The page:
By GWEN MURANAKA, Rafu Senior Editor
GARDENA — Gary Toyo Miyatake, a third-generation photographer of the famed Miyatake family, passed away at Little Company of Mary Hospital in Torrance on Dec. 29 after suffering a stroke. He was 69.
Miyatake was named after his grandfather Toyo Miyatake and began working in the family business in Little Tokyo at the age of 17. As Toyo’s first grandson, he had the opportunity to learn first-hand the techniques created and developed by his illustrious grandfather. He went on to graduate from the Art Center College of Design and eventually opened his own studio, Toyo Photography, in Gardena, where he applied the knowledge gained at Toyo’s side to his own work.
In March 2015, Miyatake’s portrait of labor leader Cesar E. Chavez was acquired by the Smithsonian Institution to become part of its Civil Rights and Reform Collection during a ceremony at the Japanese American National Museum.
Miyatake took the photo of Chavez in 1993 at the 30th anniversary celebration of the United Farm Workers. In the photo, Chavez is clad in a black jacket, with the red and black logo of the UFW on his chest, his figure framed in a halo of light. Chavez passed away approximately one month later at 66; the photo is believed to be one of the few of Chavez in a UFW jacket.
Miyatake’s daughter Joy said that her father was inspired by art, pointing to an open book of paintings by early 20th-century portrait artist John Singer Sargent in his Gardena studio. While the studio was cluttered, Joy said her father’s portraiture was the opposite, clean and focused.
“He grew up in a photo studio and he studied under his grandfather Toyo Miyatake. He was very proud of the fact,” Joy said. “When I look at his portraits, they are focused, clean. The lighting is on point. His work spoke through his images.”
Other noteworthy individuals who sat for Miyatake include the late Los Angeles Mayor Tom Bradley, Rep. Maxine Waters, photographer Ansel Adams, former Los Angeles County Supervisor Mike Antonovich, and sportscaster Vin Scully and his wife Sandra.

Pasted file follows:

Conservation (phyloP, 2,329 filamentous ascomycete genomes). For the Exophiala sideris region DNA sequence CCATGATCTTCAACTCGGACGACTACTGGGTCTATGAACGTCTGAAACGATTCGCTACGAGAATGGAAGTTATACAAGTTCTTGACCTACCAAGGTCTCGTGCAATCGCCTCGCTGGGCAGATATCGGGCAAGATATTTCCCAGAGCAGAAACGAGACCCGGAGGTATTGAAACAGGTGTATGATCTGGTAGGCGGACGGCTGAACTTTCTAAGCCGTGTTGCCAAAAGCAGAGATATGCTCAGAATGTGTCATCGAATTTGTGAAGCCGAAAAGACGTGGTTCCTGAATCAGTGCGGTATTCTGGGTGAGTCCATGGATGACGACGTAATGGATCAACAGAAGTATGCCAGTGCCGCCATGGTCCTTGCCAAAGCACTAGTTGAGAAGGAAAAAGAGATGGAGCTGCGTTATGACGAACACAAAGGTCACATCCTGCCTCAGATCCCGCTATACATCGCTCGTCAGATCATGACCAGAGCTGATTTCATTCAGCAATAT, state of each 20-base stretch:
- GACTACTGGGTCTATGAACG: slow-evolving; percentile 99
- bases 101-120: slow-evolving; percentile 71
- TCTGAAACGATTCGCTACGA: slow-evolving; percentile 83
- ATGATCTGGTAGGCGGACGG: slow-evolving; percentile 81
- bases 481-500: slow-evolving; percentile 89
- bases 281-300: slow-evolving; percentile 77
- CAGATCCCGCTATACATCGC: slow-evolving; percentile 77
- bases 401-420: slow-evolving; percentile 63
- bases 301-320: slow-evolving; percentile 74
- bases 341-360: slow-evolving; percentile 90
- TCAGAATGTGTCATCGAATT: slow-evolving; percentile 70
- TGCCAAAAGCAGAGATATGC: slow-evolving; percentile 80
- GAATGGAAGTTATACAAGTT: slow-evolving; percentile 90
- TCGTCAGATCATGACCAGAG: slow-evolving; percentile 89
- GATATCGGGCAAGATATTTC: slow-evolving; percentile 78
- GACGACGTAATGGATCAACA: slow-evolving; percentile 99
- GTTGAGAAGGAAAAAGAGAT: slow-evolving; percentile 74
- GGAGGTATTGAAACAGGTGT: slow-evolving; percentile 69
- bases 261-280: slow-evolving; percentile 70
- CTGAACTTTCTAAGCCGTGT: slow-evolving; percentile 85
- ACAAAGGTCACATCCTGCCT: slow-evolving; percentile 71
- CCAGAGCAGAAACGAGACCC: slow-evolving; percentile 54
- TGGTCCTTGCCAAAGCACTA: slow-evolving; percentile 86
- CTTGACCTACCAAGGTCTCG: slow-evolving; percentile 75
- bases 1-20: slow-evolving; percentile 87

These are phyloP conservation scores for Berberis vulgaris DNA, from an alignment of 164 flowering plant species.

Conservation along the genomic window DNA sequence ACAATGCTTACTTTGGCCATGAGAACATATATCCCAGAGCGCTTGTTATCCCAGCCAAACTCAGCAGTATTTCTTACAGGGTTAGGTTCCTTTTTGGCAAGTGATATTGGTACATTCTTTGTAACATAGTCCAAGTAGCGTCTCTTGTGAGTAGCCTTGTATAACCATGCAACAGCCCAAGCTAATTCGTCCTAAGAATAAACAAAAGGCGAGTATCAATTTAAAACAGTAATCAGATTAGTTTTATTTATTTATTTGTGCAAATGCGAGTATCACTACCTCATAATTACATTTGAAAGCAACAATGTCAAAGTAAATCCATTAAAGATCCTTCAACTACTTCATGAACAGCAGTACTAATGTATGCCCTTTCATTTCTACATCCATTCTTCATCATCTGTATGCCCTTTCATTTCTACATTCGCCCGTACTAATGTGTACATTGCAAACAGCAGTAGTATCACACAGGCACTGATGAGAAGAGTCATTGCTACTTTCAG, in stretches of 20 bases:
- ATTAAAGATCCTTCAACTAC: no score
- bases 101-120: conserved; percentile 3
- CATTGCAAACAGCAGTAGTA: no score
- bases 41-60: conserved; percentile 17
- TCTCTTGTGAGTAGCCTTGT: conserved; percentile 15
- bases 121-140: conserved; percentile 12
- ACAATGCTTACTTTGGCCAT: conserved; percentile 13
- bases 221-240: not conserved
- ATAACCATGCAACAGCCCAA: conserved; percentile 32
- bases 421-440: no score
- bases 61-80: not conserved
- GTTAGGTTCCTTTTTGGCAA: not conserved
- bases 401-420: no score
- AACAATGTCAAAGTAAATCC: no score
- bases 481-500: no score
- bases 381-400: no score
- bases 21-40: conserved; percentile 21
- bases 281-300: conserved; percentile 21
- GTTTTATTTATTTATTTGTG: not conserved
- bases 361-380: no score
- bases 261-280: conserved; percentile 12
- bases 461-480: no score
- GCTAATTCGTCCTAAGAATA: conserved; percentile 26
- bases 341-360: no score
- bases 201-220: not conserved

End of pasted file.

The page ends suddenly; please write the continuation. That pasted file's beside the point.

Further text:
In Gardena, Miyatake became known as the go-to photographer for elected officials.
Councilmember Rodney Tanaka said Miyatake supported many of the city’s local nonprofit events.
“Gary’s passing was a complete shock. He would always call me with questions and information on issues he thought were for the betterment of our community,” Tanaka said. “On behalf of the City of Gardena, Mayor Tasha Cerda and the entire City Council, we thank Gary for his dedication and service to our community through Toyo Photography. Condolences to his daughter and family.”
Last June, Miyatake invited Jeremy Lim, a local photographer, to apprentice with him to learn studio photography. Lim said that despite COVID-19, the studio remained busy.
“By the end, I considered him a friend, as well as a master photographer and teacher,” Lim said. “It was beyond preserving history, it was about the artistic form he gave to people. He always made people look their best. He always instilled in me, ‘Make sure people look good.’”
Some of Miyatake’s portraits are displayed in the windows of Toyo Photography, 1305 W. Gardena Blvd., Gardena, CA 90247. Joy said she intends to keep the studio open for at least the next six months, under the management of Omar Casasola.
In February 2019, Miyatake gave a portrait of Emperor Akihito taken by his grandfather to Consul General Akira Muto. He had hoped to take a portrait of the current Emperor Naruhito.
“It was on his bucket list,” Joy said.
A memorial service will be held on July 14, Miyatake’s birthday. He is survived by daughters, Joy (David) Miyatake-Frankel and Jaquelyn Hiromi Miyatake; mother, Takeko Miyatake; brother Alan (April) Miyatake; and other relatives.